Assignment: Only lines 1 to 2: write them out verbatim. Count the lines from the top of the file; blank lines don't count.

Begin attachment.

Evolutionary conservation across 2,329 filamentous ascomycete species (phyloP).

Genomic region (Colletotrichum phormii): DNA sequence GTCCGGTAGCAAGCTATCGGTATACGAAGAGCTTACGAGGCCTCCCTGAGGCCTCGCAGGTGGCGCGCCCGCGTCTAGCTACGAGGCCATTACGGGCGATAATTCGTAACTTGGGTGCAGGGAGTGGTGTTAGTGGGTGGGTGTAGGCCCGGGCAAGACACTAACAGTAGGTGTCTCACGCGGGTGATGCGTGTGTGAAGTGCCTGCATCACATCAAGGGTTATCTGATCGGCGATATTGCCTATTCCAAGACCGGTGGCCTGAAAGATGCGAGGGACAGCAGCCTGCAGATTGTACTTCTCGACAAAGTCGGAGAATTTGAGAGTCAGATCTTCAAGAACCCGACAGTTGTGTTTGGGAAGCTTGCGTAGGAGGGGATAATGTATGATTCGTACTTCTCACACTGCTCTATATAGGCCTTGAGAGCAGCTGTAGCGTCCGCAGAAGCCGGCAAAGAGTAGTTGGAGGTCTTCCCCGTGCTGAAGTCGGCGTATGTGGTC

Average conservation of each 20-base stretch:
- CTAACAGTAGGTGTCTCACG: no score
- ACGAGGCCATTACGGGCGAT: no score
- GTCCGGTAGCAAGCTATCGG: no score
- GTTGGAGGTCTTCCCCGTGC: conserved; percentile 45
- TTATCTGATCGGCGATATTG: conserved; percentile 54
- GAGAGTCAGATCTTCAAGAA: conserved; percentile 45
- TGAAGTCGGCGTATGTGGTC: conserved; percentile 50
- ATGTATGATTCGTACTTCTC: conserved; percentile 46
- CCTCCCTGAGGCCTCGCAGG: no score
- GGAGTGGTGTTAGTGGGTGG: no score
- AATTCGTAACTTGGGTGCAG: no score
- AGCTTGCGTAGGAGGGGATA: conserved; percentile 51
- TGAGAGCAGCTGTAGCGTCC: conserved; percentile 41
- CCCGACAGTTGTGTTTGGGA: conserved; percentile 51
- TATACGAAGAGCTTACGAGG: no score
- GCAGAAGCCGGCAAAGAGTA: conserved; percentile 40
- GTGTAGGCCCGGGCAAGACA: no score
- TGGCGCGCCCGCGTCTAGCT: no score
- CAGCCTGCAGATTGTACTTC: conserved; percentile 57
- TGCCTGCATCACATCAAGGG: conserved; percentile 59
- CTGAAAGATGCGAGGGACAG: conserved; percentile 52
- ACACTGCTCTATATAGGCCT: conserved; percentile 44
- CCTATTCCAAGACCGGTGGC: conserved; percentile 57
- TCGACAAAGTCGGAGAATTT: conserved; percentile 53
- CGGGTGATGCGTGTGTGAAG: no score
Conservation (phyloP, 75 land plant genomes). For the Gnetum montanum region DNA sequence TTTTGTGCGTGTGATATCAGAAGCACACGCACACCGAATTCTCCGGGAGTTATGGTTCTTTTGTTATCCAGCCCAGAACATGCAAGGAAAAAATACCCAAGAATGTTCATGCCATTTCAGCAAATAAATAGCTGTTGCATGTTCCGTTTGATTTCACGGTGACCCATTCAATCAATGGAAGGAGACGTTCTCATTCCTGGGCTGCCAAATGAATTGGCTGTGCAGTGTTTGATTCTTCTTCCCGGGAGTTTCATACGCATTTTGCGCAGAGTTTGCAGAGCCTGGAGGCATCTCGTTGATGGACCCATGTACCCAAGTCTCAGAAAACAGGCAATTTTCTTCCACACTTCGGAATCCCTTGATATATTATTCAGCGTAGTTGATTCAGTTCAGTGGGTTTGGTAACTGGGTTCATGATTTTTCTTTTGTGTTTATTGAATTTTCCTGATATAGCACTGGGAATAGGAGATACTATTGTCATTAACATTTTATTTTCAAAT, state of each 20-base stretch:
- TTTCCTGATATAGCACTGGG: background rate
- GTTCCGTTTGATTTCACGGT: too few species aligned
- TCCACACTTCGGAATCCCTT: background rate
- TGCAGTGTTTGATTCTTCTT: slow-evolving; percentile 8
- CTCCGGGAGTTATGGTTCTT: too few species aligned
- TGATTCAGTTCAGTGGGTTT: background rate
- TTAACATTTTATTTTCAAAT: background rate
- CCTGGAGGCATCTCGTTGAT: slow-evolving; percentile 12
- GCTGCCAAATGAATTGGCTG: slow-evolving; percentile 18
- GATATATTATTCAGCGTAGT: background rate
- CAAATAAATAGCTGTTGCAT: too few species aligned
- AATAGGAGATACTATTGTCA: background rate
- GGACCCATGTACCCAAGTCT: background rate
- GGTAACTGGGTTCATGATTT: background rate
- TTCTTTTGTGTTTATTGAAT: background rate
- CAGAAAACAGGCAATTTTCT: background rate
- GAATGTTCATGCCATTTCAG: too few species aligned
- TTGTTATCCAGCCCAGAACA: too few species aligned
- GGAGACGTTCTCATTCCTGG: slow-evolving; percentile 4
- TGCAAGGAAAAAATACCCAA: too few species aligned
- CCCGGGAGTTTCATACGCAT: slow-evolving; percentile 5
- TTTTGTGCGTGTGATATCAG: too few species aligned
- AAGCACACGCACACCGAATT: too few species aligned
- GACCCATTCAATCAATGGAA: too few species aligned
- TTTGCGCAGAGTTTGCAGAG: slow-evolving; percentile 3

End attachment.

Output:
Evolutionary conservation across 2,329 filamentous ascomycete species (phyloP).

Genomic region (Colletotrichum phormii): DNA sequence GTCCGGTAGCAAGCTATCGGTATACGAAGAGCTTACGAGGCCTCCCTGAGGCCTCGCAGGTGGCGCGCCCGCGTCTAGCTACGAGGCCATTACGGGCGATAATTCGTAACTTGGGTGCAGGGAGTGGTGTTAGTGGGTGGGTGTAGGCCCGGGCAAGACACTAACAGTAGGTGTCTCACGCGGGTGATGCGTGTGTGAAGTGCCTGCATCACATCAAGGGTTATCTGATCGGCGATATTGCCTATTCCAAGACCGGTGGCCTGAAAGATGCGAGGGACAGCAGCCTGCAGATTGTACTTCTCGACAAAGTCGGAGAATTTGAGAGTCAGATCTTCAAGAACCCGACAGTTGTGTTTGGGAAGCTTGCGTAGGAGGGGATAATGTATGATTCGTACTTCTCACACTGCTCTATATAGGCCTTGAGAGCAGCTGTAGCGTCCGCAGAAGCCGGCAAAGAGTAGTTGGAGGTCTTCCCCGTGCTGAAGTCGGCGTATGTGGTC